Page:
In United States and other countries around the globe, noticeable steps have been implemented to ensure that public perception of the arts is strengthened. At the same time, the value of the artists and art has been recognized globally because of its ability to strengthen communities (Belfiore & Bennett, 2008). Despite the significant progress, artists are still perceived to be less important by a majority of Americans. According to a survey conducted in 2007, only 27 percent of Americans perceive that artists are important whereas an overwhelming 74 percent believes that art is beneficial to a country (Pettit & DiMaggio, 1998). Throughout history, an art is a unifying factor that benefits individual and society as a whole. With arts and music people can relate well in a collective environment. This paper presents literature review for public perception of the arts and the disconnection between the value of art and the value of artists.
According to Belfiore & Bennett (2008) art make use of a language that can be understood by all people in the world and all cultures, as well. Art smooth advancement in various traditions, as well as global perspective? For art to be recognized by the public it should be embraced by community members. This means that should reflect a realm of cross-cultural experiences as opposed to a private encounter. Art can truly be public if it transcends the artist, individual viewer or the object and connect with the spirit and culture of the public. This implies that the art should recognize the artist’s part played by the public.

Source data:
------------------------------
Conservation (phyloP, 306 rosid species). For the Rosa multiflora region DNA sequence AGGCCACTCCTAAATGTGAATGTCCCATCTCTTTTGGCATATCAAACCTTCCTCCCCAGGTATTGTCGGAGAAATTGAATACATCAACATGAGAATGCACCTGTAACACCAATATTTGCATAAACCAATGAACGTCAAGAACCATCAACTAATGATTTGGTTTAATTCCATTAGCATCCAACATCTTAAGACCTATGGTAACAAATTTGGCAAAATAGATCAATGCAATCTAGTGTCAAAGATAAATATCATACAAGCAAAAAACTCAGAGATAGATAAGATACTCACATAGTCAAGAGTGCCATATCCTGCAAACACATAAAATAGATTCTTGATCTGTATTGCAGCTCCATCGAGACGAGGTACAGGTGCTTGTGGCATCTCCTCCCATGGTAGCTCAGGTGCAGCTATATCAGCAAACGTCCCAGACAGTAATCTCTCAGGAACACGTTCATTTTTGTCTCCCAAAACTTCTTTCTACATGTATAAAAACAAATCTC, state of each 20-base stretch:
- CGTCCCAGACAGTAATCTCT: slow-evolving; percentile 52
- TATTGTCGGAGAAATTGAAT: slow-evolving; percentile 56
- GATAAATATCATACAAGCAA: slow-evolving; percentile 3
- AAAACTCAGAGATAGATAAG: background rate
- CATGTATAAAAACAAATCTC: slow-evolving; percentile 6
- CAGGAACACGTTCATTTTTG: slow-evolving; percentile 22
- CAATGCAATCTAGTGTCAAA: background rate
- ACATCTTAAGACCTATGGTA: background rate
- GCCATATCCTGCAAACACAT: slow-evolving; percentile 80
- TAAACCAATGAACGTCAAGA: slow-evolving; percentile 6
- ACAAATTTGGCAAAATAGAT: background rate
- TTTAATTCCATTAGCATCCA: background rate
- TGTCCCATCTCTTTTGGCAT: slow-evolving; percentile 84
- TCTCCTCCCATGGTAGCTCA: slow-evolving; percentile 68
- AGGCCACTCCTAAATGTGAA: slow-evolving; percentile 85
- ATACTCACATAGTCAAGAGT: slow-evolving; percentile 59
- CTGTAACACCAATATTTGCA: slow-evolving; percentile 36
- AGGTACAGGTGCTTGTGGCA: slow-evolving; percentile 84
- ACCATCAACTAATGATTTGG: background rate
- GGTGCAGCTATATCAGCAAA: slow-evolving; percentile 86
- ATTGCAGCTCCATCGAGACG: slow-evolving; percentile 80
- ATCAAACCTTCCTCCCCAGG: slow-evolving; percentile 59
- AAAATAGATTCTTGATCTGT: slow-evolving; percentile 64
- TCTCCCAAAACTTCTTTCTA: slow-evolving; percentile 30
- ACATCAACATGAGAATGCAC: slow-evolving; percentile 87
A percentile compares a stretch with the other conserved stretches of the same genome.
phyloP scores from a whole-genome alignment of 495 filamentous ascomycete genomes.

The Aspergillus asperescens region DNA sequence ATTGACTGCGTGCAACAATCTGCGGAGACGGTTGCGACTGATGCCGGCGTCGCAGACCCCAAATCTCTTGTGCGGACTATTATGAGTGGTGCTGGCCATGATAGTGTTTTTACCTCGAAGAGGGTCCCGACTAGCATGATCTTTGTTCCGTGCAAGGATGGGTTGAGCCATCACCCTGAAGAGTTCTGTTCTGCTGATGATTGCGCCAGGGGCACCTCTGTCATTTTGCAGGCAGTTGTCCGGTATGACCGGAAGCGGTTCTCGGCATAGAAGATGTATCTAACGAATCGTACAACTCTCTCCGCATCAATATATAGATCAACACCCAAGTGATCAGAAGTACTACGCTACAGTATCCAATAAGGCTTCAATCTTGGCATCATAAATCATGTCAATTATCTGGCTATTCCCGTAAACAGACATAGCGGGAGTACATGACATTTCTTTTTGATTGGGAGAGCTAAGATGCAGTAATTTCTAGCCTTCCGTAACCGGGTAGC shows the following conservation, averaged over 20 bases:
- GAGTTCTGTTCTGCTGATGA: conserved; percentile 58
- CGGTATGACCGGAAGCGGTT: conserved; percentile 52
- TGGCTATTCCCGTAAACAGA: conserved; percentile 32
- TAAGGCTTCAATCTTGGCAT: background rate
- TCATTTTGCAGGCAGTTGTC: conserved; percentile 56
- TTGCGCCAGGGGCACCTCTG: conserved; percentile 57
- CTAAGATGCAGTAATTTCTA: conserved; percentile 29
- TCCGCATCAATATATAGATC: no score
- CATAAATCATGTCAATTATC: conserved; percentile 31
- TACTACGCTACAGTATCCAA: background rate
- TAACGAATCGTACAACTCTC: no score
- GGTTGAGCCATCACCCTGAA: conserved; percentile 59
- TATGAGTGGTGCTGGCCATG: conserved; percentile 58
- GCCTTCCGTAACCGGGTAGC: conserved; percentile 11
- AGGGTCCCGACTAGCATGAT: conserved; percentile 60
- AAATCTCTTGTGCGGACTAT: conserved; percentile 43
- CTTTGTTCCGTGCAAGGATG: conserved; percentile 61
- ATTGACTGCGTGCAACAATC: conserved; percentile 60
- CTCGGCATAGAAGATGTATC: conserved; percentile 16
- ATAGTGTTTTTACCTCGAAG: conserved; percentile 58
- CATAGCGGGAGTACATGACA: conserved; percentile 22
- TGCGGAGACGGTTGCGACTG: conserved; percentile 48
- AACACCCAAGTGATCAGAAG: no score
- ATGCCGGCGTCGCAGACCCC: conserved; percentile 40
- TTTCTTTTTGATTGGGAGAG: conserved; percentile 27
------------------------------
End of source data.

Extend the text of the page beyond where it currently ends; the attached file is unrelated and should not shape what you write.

In America arts is one of the imperative issues that are discussed in cultural debates. Unfortunately, American ideologies classify art as a luxury endeavor and as a result the government is reluctant in providing funds towards arts programs. The perception of the public does not support arts, and this will obstruct development of art in American education and culture.
In order to understand the value of the artists and arts, it is essential to analyze the functioning of arts in society. Arts can be looked at in three dimensions: as a tool of belief and value, as tools of expressions, and as a tool that influence social organization. One of the works of the arts is to influence society and at the same time, acts as a tool of evaluating an individual’s experience. It is with the knowledge that one acquire from the arts that lead to approval of other social events. Eyerman and McCormick’s theory asserts that art is a social activity that engages diverse individuals and establishes relationships through collective works. Arts promote social interactions among individuals through cohesive engagement.
In order to look at American perceptions of the arts, researchers maintain the need to understand the development of a number of American ideologies. Max Weber argues that American beliefs are based on Puritan beliefs and this is still ingrained in their perceptions about the arts. Puritan beliefs dissociate individuals from pursuing creative desires and stress the need to study sciences. Weber tries to communicate the negative aspect of Puritan deliberation toward the arts and how these thoughts are embedded in America. These sentiments are echoed by Vera Zolberg through her studies on reasons sociologists did not learn about the arts at first.